Decisions by local planning authorities not to take enforcement proceedings were not development consents within Art.1(2) Council Directive 85/337/EEC which would require an environmental impact assessment under the terms of the Directive.Appeals from a judgment of Collins J concerning the effect of Council Directive 85/337/EEC as amended on the rights and obligations arising under the Town and Country Planning Act 1990. London Underground ('LUL') proposed to build a railway line known as the East London Line Extension ('ELLX'). LUL prepared an environmental statement and after a public inquiry obtained a deemed grant of planning permission under the London Underground (East London Line Extension) Order 1997 SI 1997/264. The ELLX would run through and require demolition of part of the Bishopsgate Goods Yard ('the BGY'). Condition 21 of the permission provided that the development could not commence until certain exchange land forming part of Shoreditch station had been made suitable for use as open space. LUL started the development in breach of that condition once it became apparent that the landscaping of the exchange land could not be carried out without closing Shoreditch station which would not happen until the new line had been built and was operative. Two objectors to the demolition of the BGY (Hammerton and Prokopp) commenced proceedings based on the breach of condition 21. In R (Hammerton) v London Underground Ltd (2002) 47 EG 148 (CS) Ouseley J declared that material operations were undertaken in breach of the condition but declined to quash the LUL decision or declare that it was unlawful for LUL to carry out the works contemplated, on the basis that enforcement action was a matter for the local planning authorities ('LPAs'). The LPAs (Hackney and Tower Hamlets) resolved not to take enforcement action on the basis that LUL, rather than submitting a new planning application which would require an environmental statement, would enter into an agreement under s.106 of the 1990 Act which would control the way the work was carried out. In the proceedings brought by Prokopp he alleged that the Directive envisaged that throughout the execution of the development there should be in force a consent issued by the appropriate national authorities. The judge declared that it would be unlawful for the LPAs to resolve not to take enforcement action without a sufficient planning obligation under s.106 being in place. He held that there had been substantial compliance with the requirements of the Directive. The LUL, LPAs and Prokopp appealed. It was common ground that there was an adequate environmental impact assessment leading to the deemed grant of planning permission, that the permission had lapsed because the project was not commenced within the five years specified in a condition attached to the permission, and that the work done within the five years did not constitute the start of the project thereby keeping the permission alive because it was work done in breach of condition 21.HELD: (1) The Directive did not attempt to impose on member states detailed control throughout the implementation of a project. The purpose of the Directive would not be undermined if member states were left free to police the progress of a project once it had started in whatever manner they regarded as appropriate. It was not implicit in the Directive that where, as had happened in this case, a time condition imposed by the national authorities was broken the consultation process required by the Directive must start all over again. Nor would the purpose of the Directive be undermined if LPAs in such circumstances decided not to take enforcement action provided that certain conditions were fulfilled by the developer. The Directive did not require enforcement action in the situation under consideration. (2) In any event the decisions taken by the LPAs in relation to enforcement proceedings were not development consents within Art.1(2) of the Directive. Such entitlement if any as the developer had to continue to proceed with the project stemmed from the permission granted in 1997. The LPAs were entitled to serve enforcement notices should they so wish and had not promised not to do so in future. Their resolutions were merely to refrain from taking enforcement action at this time. (3) Where a developer was acting in breach of planning control it was in the first instance for the LPAs and not the court to consider whether to take enforcement proceedings. LPAs were only entitled to do so where they considered it expedient. They did not consider it expedient in this case. The court would not interfere unless there was reason to believe that the LPAs were acting unlawfully. There was no obligation under domestic law or the Directive to take enforcement action. The LPAs were free in law to take no action to inhibit the continued development of the ELLX. (4) Railtrack had obtained a listed building consent in respect of the part of the BGY falling within Hackney and Hackney could not therefore enforce against the ELLX project to that extent. It would be irrational for Tower Hamlets to enforce in respect of the such part of the BGY as fell within that borough. Irrationality of enforcement action fell within the public law exception to the principle in Whitley v Secretary of State for Wales (1992) 3 PLR 72 that development in breach of condition was to be ignored for the purposes of deciding whether that permission had been implemented. Enforcement action was therefore not available in any event against the continued development of the ELLX.Appeal of Prokopp dismissed. Cross-appeals of LUL and LPAs allowed.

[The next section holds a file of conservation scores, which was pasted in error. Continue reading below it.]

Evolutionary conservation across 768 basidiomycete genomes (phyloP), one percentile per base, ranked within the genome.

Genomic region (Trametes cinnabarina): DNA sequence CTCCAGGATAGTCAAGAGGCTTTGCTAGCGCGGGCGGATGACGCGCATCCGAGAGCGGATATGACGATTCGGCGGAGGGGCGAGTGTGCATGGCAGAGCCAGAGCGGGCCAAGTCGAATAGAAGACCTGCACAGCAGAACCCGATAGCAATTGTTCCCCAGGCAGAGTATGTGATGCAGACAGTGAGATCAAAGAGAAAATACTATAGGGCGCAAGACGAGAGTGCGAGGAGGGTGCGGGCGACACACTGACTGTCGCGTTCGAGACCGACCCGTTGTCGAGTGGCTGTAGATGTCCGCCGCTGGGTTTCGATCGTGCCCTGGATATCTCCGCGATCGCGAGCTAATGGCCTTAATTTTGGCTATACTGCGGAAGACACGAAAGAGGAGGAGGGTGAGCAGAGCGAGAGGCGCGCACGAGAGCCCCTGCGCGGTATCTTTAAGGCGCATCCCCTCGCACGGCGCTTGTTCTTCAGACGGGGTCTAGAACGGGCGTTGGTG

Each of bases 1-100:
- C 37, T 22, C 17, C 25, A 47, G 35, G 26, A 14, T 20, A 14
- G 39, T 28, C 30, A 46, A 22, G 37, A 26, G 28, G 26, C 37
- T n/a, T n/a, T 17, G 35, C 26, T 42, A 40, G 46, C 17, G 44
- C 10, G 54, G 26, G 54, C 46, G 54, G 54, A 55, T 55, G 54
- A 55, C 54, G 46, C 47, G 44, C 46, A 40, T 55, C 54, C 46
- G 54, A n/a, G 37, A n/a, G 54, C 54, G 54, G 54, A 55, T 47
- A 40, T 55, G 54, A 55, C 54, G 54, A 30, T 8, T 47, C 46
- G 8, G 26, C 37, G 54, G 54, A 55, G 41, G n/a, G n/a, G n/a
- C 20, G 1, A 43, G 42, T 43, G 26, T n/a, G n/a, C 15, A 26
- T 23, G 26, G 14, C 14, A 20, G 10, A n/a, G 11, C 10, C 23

EWCA Civ 961